Bitter Legacy

Bitter Legacy_HTerrellGriffin_10189487




Logan Hamilton gets shot in the very first sentence on the very first page of the very first chapter in this fifth entry to H. Terrell Griffin’s Matt Royal series. For those who have been reading this series in sequence, we know exactly how much this incident will upset the proverbial applecart in Matt Royal’s world. But Matt doesn’t know about it; he is out on his boat with his soon-to-be-ex-lover and has actually been gone for about a week.

And because Matt wasn’t home when Abraham Osceola (see Blood Island”) came knocking, Abraham tries to find Logan. By the next day Abraham is in a coma, Logan has been shot in the chest, Abraham’s local attorney is dead from a shotgun blast and Matt is looking down the barrel of a gun himself. And while Matt survives this round, it becomes a matter of ultimate survival to determine not only who has contracted all this, but why. In one calendar week all is revealed – and what is revealed is the face of evil.

It appears, from the opening chapters, that Griffin is trying to make this entry as much of a standalone novel as possible. There are definitely financial advantages to that tactic. If I had never read Griffin before and if I had not known the contents of the four previous entries, I would have been fooled into that belief. I would have finished the book, probably thinking it little more than the typical action adventure novel, a fine shoot ‘em and stab ‘em, a call-in-the-black-ops-for-backup type of story. And for those readers who are thus fooled, I feel sorry.

In trying to create the image of a standalone, Griffin uses a smooth, generic summarizing technique on past events that make them seem other than what they really are. First, Logan is shot in the chest but the doctor’s extensive examination makes no mention of the chest damage from his heart surgery, which was a large part of the first novel. Secondly, Griffin implies that Abraham Osceola is just a casual acquaintance of Matt Royal, when, in fact, he is directly responsible for Matt staying alive in the second book. I raised an eyebrow at these set-ups and read on.

Then, when Matt tells Jessica (the soon-to-be-ex-lover) that Logan has been shot, she is written as being confused by the telling and basically disinterested, as if Logan means nothing to her. However, in the last novel, Jessica spent several weeks traveling with Logan and Matt, rolling in the blood and gore with Logan, and being repeatedly attacked as she and Logan served as back-up for Matt. Yet Griffin writes the scene as if she doesn’t know Logan at all. Again, I was a bit confused by this approach but I quirked the other eyebrow and read on.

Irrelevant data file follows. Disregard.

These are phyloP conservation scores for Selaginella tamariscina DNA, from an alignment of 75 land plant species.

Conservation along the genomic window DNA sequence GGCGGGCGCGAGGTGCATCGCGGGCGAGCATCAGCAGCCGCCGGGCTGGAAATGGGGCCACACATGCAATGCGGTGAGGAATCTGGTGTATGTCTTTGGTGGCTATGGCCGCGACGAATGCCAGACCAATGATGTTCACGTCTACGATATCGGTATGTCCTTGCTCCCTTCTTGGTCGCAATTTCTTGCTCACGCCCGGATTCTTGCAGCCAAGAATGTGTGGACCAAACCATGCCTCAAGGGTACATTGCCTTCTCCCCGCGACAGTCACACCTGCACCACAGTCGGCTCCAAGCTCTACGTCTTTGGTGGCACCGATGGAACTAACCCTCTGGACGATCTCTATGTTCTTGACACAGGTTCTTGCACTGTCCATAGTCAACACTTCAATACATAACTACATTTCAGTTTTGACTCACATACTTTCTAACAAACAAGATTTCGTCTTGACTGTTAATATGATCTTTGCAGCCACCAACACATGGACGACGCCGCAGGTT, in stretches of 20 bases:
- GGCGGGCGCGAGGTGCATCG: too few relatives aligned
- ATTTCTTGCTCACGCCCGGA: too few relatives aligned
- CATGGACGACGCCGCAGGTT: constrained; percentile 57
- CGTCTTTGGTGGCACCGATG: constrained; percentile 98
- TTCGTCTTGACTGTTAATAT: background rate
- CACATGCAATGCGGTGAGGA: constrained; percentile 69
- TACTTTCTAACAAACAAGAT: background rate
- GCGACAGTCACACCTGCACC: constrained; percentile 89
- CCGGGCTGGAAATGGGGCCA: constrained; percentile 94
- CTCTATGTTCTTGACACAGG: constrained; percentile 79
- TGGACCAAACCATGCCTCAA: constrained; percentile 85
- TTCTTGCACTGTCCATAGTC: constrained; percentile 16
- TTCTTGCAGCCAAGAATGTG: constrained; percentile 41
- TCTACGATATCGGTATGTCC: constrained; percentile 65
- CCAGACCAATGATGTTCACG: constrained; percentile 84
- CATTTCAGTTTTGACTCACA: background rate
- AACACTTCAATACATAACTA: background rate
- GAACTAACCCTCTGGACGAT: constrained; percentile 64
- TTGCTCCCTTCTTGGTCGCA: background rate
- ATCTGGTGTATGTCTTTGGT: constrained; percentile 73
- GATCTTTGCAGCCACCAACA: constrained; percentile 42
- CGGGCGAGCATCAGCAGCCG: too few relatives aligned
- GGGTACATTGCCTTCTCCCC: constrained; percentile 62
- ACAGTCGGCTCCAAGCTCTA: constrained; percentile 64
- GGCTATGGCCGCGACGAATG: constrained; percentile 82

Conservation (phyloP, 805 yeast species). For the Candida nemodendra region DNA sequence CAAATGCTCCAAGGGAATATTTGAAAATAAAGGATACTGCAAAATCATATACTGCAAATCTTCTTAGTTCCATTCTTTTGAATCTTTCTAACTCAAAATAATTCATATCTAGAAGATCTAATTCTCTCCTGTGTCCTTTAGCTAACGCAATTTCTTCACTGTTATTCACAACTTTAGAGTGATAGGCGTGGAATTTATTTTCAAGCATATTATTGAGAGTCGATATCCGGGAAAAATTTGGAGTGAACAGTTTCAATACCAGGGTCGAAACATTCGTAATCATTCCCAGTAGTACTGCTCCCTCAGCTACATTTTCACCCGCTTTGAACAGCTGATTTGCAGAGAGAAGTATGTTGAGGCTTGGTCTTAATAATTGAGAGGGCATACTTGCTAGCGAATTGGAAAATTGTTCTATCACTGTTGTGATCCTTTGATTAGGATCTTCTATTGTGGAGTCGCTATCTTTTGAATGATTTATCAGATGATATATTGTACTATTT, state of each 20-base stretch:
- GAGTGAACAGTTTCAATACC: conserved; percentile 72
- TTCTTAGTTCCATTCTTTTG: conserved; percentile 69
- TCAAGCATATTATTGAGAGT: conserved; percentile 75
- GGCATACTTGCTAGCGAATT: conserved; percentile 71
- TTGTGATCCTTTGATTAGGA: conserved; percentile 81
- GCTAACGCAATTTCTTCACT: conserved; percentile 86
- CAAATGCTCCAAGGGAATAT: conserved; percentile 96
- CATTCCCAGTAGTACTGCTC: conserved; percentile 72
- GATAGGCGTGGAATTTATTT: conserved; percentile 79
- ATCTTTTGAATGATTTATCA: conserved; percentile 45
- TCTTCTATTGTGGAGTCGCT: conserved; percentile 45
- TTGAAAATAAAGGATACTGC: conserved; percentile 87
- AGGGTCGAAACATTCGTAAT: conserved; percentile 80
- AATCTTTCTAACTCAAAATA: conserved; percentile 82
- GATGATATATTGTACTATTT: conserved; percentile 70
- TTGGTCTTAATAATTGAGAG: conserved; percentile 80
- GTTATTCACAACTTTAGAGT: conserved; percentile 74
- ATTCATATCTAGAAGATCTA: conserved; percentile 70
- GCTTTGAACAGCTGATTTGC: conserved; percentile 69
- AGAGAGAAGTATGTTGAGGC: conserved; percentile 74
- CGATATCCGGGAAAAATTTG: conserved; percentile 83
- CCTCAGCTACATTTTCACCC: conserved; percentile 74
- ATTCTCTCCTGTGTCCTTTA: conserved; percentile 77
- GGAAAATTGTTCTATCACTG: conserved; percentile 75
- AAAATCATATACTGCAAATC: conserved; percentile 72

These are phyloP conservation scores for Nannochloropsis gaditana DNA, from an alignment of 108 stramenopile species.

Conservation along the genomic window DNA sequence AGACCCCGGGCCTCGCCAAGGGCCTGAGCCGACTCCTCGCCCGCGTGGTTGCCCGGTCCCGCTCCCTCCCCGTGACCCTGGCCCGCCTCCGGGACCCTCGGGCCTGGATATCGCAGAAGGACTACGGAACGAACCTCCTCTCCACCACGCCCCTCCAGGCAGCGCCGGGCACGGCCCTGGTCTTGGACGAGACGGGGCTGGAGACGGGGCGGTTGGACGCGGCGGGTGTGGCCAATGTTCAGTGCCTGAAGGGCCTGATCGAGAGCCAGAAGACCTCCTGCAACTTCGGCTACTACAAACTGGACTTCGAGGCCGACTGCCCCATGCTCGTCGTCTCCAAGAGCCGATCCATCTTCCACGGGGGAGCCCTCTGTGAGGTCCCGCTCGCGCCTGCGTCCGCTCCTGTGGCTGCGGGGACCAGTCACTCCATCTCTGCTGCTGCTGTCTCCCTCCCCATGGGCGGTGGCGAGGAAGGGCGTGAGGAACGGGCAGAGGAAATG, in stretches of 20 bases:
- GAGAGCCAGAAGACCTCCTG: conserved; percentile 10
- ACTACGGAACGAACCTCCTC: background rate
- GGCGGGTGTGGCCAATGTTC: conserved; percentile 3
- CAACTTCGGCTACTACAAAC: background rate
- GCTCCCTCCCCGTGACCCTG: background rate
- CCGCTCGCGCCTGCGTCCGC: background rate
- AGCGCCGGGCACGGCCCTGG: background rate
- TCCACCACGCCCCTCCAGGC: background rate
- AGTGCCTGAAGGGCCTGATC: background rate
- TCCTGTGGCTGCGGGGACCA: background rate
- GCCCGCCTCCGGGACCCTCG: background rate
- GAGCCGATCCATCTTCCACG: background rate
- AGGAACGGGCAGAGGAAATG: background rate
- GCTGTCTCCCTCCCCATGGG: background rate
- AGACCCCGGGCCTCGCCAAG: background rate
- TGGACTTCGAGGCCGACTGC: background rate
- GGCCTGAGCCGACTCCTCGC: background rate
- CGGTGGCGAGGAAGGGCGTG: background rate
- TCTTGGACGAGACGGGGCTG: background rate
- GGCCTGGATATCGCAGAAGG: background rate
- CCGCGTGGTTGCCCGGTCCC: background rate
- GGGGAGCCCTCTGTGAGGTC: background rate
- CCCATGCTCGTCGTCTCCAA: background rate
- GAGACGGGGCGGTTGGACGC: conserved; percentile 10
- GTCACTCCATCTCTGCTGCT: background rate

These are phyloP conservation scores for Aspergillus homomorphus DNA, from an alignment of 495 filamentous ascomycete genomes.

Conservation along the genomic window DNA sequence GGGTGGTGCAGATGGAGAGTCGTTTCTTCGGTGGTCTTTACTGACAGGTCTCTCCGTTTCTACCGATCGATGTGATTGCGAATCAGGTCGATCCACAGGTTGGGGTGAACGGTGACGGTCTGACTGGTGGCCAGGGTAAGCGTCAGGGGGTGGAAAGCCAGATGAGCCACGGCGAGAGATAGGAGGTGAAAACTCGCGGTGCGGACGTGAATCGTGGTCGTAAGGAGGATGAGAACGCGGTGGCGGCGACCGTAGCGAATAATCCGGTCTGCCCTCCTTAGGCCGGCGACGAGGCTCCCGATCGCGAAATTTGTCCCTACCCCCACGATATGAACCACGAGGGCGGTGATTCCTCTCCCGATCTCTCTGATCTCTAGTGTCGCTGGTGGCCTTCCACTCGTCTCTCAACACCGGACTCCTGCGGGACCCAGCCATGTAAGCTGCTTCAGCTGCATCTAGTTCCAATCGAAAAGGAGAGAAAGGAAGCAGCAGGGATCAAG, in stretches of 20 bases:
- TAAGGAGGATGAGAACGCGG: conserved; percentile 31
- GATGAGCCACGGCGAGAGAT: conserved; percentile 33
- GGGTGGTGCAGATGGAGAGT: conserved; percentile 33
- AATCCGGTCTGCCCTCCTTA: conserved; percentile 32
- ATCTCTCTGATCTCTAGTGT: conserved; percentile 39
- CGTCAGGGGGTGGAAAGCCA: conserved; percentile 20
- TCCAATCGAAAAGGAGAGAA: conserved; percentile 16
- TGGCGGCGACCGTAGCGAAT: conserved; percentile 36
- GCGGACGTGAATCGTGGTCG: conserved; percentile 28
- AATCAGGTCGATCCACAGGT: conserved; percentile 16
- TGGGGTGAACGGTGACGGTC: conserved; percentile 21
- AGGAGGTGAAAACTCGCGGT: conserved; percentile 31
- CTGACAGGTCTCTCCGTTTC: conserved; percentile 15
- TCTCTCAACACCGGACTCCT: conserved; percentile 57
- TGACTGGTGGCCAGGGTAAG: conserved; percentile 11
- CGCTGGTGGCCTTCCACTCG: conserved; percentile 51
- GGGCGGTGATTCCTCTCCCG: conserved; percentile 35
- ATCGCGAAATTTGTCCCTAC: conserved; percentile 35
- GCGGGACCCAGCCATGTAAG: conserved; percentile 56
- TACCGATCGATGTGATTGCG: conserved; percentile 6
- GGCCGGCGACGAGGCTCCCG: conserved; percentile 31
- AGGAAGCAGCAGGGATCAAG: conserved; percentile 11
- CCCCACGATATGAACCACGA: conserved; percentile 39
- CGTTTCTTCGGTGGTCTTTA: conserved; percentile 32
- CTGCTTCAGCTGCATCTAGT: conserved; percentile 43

However, when Griffin’s summary implied that the demise of Matt’s career and marriage was a case of basic burnout and growing apart, respectively, I dropped my jaw. If you have read the previous books, you know that neither of those events transpired in that matter. In fact, you know that Griffin has left out the very important fact that Matt’s ex-wife, and the love of his life, was a significant part of the case in the third book and dies in that book. At this point in the story, I was no longer confused; I was appalled at what amounted, at best, to lies of omission and I dropped the book’s rating.

Fortunately, Griffin did not try to rewrite more history by altering his characterizations of Matt, Logan or Jock. Their personalities and their actions in this entry are consistent with the way they were written previously. Griffin has made Matt Royal a very complicated, intelligent and sensitive character. Griffin does not hesitate to let Matt’s internal monologues speak deeply and succinctly to emotional, political and ethical points. And, quite frankly, understanding what has happened to Matt in the previous books is part and parcel to understanding the stance he takes, in this novel, on self-protection, the law and soul-deep evil.

And just as past events in past novels shape the events in this work, the knowledge about Royal’s childhood, brought out in this entry for the first time, will probably shape the events of future works. And so will the entry of the new character, Detective J. D. (Jennifer Diane) Duncan, a cop whose belief in policing by the book is shattered in this novel as completely as Matt’s belief in the law was shattered in the first book.

Regardless of how Griffin glosses over some pretty significant events from previous books, his action sequences are top-notch. They are logically thought out and they rely on planning and intelligent improvisation rather than coincidence, luck and a deus ex machina. And Griffin’s words lead to clear visuals – very clear visuals.

But don’t let those words that read “The Final Days” at the start of the last section lull you into thinking that the phrase is a synonym for “Epilogue.” Don’t skim the section thinking that Griffin is just tying up the loose plot threads as epilogues are want to do. And don’t forget the proverbial advice about the fat lady singing until you actually read the words “The End.”

 Cover Art from Goodreads


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